Step 1: Obey individual communication needs
In the past IT managers and CIOs decided which IT solutions to purchase, but as the power of other departments has increased these leaders tend to be less involved in IT decisions. When selling modern IT solutions you are in most cases confronted with a complex buying center consisting of multiple people from multiple departments. To create targeted messages and have productive discussions with this group of decision-makers, you need to have an in-depth understanding of their motivations. One helpful tool that can guide you in your conversation and help you to look at a potential customer from various angles is the VIP map. First, you need to understand the vision of the respective company – what are the company’s aims? Second, you need to take a look at indicators that show how the company is doing –what is the company’s strategy and how well is it performing? Third, you should look out for pains the customer or the single contact you are approaching has. Start looking at the industry and then look at the company, its vision and strategy and then take a closer look at the individual person and his/her personal goals and pain points. On the individual level, be careful as people in different roles will have different goals and problems. While the IT manager might look for data security, the finance manager might be more interested in improving forecasting and the sales manager might look for an improvement in his team’s sales process. Take a look at each role involved in the purchasing decision and identify their personal goals—and don’t forget to take personality into account. Your conversation with an experienced and cautious manager will differ greatly from the one you have with her young and ambitious colleague. In one situation you might discuss family to break the ice but on the other hand discuss industry trends and insights to build tension.
Step 2: Adapt your sales message
Discuss but DON’T Pitch. Ask but DON’T provide opinions. Give the buyer more power. Here are some crucial basics on creating a customer-centric sales conversation:
- Avoid static presentations and start situational conversations instead: Most sales people tend to use static powerpoint presentations to impress customers. Nowadays buyers are well-informed and you need be much more flexible in your sales conversation. Modern sales techniques like digital whiteboarding and storytelling provide you with the possibility to react to the personal needs of customers while not having to stick to pre-prepared slides.
- Ask relevant questions instead of giving your opinion:
Many potential buyers are frightened by sales reps who want to explain why their solution solves every problem. Allowing the conversation to be guided by concrete conversations will provide a much more comfortable atmosphere. Try to give the customer the feeling that she was the one who discovered the solution to her problems. Customers do not like being sold to but they do like to buy.
- Empower the buyer: Traditional sales people convince, handle objections, negotiate and close. This traditional sales approach needs to be renewed. Your goal as a sales person is to support the customer in achieving her own goals, in solving her problems and meeting her needs rather than winning her over to make her see things from your point of view.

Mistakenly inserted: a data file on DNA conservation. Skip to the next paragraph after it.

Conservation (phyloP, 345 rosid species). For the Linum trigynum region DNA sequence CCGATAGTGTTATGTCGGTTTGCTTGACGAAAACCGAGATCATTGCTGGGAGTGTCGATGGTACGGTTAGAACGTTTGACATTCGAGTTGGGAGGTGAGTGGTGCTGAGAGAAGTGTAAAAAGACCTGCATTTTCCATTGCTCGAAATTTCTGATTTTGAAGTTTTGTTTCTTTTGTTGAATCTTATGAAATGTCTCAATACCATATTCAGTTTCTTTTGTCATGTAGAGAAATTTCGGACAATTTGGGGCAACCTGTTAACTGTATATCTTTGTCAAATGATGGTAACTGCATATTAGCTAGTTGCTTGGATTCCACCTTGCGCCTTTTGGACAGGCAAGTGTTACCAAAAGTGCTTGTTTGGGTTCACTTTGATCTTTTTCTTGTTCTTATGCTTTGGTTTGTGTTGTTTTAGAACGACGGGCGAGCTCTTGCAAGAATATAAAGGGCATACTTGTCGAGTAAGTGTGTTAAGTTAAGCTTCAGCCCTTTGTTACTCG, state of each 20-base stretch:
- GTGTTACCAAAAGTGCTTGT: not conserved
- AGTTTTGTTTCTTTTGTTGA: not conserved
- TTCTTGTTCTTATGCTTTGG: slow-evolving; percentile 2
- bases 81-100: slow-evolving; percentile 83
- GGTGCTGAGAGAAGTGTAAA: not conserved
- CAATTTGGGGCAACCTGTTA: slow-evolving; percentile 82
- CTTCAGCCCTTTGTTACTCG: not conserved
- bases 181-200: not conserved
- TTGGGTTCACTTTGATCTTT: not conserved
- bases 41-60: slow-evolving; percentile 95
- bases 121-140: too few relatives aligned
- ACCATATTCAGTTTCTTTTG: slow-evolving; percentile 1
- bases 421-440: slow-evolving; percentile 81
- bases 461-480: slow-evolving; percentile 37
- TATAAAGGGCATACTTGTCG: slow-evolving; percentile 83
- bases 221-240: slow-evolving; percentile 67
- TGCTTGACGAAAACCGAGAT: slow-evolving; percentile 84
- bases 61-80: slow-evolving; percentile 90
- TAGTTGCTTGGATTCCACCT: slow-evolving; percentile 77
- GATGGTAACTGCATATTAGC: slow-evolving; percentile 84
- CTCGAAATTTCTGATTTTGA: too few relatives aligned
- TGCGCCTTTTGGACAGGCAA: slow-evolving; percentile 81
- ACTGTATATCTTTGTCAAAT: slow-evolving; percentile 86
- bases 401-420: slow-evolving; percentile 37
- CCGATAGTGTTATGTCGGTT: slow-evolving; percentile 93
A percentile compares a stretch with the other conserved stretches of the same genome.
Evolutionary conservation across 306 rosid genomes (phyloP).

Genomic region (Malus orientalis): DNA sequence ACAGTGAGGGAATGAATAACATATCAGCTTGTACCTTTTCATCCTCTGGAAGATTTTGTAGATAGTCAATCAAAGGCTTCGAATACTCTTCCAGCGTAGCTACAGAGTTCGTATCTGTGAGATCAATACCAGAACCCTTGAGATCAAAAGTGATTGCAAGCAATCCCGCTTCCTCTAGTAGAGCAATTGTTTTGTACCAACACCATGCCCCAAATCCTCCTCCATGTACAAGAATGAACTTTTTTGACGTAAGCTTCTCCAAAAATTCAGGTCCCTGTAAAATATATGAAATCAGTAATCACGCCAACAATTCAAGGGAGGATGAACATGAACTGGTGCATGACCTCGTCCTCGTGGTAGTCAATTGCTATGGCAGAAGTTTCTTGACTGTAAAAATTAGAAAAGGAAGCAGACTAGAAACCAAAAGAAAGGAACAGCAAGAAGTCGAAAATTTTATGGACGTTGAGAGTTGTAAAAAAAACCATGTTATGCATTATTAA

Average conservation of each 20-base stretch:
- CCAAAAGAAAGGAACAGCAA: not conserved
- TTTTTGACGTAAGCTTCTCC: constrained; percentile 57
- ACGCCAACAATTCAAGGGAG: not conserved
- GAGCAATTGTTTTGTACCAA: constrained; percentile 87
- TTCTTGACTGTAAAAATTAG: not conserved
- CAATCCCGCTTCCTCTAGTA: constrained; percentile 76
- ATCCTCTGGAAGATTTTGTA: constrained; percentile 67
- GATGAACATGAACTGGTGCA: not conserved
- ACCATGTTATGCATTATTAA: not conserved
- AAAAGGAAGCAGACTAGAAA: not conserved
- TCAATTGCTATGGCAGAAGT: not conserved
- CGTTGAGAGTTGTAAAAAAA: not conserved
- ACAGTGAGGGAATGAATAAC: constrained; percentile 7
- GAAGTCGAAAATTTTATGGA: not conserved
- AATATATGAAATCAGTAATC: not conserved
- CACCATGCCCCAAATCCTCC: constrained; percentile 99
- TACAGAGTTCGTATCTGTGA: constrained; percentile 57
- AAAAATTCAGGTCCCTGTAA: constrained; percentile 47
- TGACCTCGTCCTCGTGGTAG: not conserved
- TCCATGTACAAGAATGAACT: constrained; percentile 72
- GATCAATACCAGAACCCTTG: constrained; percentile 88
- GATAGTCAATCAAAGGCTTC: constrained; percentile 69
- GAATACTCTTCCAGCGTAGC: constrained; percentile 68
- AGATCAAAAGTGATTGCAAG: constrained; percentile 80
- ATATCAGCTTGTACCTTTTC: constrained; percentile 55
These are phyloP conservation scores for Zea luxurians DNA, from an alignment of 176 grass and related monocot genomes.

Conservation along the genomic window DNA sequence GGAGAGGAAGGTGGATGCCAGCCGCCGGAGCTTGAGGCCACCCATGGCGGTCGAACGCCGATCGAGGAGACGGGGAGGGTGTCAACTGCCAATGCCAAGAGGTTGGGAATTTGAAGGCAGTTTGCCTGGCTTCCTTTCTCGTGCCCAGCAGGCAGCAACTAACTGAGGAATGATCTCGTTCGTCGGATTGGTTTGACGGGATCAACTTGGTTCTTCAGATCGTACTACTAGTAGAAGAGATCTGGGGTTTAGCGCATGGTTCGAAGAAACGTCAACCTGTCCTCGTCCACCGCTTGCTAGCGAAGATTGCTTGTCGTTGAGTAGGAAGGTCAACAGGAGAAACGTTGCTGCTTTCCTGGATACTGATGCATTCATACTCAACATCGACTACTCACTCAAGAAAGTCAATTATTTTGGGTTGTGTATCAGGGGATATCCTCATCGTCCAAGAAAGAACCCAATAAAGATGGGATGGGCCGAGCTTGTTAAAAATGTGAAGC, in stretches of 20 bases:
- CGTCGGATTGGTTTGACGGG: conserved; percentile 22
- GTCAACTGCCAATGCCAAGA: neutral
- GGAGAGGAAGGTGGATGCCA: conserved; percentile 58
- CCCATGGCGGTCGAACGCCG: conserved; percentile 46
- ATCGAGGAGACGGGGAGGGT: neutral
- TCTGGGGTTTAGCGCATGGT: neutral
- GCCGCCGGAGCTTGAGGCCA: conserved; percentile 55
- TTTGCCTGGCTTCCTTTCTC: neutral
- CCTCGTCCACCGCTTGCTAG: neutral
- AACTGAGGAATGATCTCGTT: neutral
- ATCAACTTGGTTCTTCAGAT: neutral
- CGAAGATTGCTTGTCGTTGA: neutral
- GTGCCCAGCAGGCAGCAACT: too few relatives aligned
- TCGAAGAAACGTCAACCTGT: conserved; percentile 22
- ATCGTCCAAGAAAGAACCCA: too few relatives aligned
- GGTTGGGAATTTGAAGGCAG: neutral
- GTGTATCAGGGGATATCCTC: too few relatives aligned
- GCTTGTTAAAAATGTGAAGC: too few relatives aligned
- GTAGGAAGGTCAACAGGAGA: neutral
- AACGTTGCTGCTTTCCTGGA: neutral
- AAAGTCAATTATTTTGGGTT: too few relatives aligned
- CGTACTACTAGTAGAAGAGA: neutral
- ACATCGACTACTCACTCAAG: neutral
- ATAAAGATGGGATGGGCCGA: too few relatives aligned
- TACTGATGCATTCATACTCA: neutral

Step 3: Know what the buyer wants
You often hear about the informed buyer who knows everything about you, your company, your product and even your competitors. Through digital media customers are better informed than ever before. For the sales organization this results in a need for informed sales reps. Know which topics are trending in your target industry by monitoring social media channels and use online marketing tools like Market or Hubspot to know exactly which page on your website your prospect has viewed within the past 14 days. This will enable your sales and marketing staff to react in a very targeted way and customize the approach to fit individual prospects. Integrating sales and marketing plays a very critical role in this area. There is huge potential if marketing acts as the entrance point for the sales process and sales follows up by orienting the pitch according to customers’ pain points. However, due to the increase in digital touch points it is getting difficult to convey a consistent message to a single customer. The consolidation of these messages is getting more and more important, a fact reflected in the emergence of new roles like “Content Manager” or “Customer Experience Manager”.
Step 4: Know when the buyer wants
It’s no secret that the topics brought up with clients should be adjusted as they make their way through buying process. However, more and more steps in the selection and decision process are being influenced by interaction on digital media. The use of customer journey maps can help you to understand and track your customers’ buying processes and define actions to guide and influence buyers at each stage. Digital media like your website should be used not only to distribute product information but also to guide users through their customer journey. Users should find relevant content for every phase in their buying cycle. While a user at the beginning of the buying cycle might not even be sure what exactly his problem is, you might guide his progress by providing insightful articles and whitepapers. In the end marketing and the online presence need to act like a customer-centric sales person and therefore need to be highly aligned with sales.